The climatology of summer heavy rainfall events over the Beijing metropolitan region during 2008–2012 is investigated with the aid of an observational network of rain gauges and the Weather Research and Forecasting model. Two “hot spots” of higher frequency of summer heavy rainfall events are observed. One is located over the urban core region and the other resides in the climatological downwind region. Two comparative sets of model runs are designed to assess the effect of land surface properties with and without the presence of the city on the model simulation results. By comparing the two sets of model runs, the changes of rainfall statistics, behaviors of storm cells, and variables related to convection due to urbanization are analyzed and quantified. The intensity of heavy rainfall is increased over the urban and downwind region, corresponding to the locations of the two observed hot spots based on rain gauges. The changes of rainfall statistics suggest that the probability distribution of rainfall is shifted toward a heavier upper tail distribution. The Lagrangian properties of storm cells are examined using a newly developed Storm-Cell Identification procedure. High-echo storm cells tend to split approaching the city and merge in the downwind region. The level of free convection and the height of the planetary boundary layer are significantly increased over the urban region and maximum convective available potential energy is decreased. Increased sensible heat flux from the urban surfaces plays a dominant role in the modification of simulated rainfall from a climatological perspective.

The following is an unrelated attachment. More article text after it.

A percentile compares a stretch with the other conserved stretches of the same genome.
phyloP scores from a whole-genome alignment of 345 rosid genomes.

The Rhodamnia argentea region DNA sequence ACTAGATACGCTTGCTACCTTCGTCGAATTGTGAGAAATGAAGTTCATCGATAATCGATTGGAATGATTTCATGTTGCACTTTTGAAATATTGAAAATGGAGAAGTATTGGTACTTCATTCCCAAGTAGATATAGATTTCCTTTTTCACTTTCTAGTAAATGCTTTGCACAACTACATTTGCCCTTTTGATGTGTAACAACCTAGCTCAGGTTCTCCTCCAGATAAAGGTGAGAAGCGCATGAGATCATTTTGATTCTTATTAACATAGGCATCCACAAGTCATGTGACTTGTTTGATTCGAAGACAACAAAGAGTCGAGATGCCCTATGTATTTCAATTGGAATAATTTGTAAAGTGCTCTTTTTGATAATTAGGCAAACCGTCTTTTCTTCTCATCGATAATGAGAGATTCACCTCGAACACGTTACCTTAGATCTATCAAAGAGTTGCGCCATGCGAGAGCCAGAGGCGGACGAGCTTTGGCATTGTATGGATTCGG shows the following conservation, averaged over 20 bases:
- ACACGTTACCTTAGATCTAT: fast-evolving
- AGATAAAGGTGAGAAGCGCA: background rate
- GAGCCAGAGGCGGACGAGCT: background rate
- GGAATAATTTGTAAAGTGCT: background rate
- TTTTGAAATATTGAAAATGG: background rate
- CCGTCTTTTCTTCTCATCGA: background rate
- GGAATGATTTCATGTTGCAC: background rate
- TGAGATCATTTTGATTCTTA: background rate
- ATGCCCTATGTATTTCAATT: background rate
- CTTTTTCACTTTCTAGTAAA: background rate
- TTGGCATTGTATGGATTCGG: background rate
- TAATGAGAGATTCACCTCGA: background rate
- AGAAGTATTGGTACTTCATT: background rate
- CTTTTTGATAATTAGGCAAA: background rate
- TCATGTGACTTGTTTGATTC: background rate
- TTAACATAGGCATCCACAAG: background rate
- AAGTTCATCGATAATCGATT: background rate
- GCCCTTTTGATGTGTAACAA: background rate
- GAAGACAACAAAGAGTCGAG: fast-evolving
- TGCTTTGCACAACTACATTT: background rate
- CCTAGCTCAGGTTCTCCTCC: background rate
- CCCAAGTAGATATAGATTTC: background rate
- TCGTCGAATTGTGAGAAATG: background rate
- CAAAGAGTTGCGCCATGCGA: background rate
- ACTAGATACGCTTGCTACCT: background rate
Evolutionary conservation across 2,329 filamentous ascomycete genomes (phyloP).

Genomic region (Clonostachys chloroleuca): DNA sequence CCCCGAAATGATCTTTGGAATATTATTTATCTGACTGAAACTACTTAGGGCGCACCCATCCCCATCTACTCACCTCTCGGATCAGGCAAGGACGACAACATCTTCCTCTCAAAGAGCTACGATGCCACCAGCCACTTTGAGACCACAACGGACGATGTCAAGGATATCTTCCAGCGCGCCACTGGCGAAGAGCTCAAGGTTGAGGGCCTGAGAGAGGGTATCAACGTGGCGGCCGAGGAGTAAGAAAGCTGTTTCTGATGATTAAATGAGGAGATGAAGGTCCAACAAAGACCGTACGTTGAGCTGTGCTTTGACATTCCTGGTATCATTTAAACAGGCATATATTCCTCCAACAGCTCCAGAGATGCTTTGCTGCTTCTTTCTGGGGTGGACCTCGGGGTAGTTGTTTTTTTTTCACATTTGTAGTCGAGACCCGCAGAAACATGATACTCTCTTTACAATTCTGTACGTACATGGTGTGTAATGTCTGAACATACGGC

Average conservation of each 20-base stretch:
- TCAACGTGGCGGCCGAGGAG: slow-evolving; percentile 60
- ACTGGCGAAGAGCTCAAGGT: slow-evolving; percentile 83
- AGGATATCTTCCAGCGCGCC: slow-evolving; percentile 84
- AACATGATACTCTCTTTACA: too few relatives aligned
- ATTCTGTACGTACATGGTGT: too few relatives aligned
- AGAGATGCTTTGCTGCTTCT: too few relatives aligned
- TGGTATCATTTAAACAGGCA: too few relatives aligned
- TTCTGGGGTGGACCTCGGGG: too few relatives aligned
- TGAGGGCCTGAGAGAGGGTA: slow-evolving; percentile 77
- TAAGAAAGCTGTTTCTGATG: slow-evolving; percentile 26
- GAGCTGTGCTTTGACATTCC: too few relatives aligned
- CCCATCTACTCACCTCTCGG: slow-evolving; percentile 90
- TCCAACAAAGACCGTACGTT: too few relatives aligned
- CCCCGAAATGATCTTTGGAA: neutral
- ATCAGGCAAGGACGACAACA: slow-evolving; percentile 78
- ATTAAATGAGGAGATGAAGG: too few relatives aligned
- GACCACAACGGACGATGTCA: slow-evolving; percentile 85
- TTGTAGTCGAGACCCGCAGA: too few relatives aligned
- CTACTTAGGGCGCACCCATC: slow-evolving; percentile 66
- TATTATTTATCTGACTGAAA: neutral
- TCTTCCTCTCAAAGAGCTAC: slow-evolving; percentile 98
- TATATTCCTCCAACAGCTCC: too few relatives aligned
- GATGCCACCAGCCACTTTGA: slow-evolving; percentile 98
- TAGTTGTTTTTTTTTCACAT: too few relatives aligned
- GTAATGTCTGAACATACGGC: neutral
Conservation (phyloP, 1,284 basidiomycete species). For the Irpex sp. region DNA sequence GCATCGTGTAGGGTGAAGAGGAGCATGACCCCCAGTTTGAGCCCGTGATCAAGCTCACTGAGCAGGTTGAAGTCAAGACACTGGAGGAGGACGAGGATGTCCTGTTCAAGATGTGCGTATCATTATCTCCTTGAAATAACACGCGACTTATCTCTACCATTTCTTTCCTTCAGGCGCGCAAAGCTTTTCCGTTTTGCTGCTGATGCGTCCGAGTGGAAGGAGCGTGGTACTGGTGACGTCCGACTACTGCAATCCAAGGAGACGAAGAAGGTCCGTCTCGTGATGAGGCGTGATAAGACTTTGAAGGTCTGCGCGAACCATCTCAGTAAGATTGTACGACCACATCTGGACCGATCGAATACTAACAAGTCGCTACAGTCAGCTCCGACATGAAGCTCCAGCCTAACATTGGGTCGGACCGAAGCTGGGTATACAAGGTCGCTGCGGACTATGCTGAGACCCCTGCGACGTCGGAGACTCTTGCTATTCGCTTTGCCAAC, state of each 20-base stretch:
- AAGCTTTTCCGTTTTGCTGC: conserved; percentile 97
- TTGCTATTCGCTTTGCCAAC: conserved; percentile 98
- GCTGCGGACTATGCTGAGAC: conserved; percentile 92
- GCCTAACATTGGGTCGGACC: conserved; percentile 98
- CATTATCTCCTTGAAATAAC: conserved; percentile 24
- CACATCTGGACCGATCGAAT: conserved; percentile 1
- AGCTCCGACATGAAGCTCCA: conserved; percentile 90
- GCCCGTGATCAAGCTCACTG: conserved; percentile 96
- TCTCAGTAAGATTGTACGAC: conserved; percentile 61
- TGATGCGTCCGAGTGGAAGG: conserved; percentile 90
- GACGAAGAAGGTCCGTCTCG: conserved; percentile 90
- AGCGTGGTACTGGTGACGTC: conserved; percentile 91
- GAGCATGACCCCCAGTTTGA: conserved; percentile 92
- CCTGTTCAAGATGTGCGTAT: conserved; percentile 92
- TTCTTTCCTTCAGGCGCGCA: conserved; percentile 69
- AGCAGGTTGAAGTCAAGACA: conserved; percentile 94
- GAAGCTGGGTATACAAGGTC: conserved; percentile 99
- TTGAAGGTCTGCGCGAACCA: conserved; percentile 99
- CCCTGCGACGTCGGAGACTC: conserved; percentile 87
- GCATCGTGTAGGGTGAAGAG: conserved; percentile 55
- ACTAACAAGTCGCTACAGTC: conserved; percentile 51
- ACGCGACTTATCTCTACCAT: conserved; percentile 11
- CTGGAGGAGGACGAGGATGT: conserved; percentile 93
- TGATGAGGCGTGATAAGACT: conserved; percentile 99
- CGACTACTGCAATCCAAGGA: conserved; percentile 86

All Science Journal Classification (ASJC) codes
- Condensed Matter Physics
- Physical and Theoretical Chemistry
- Polymers and Plastics
- Materials Chemistry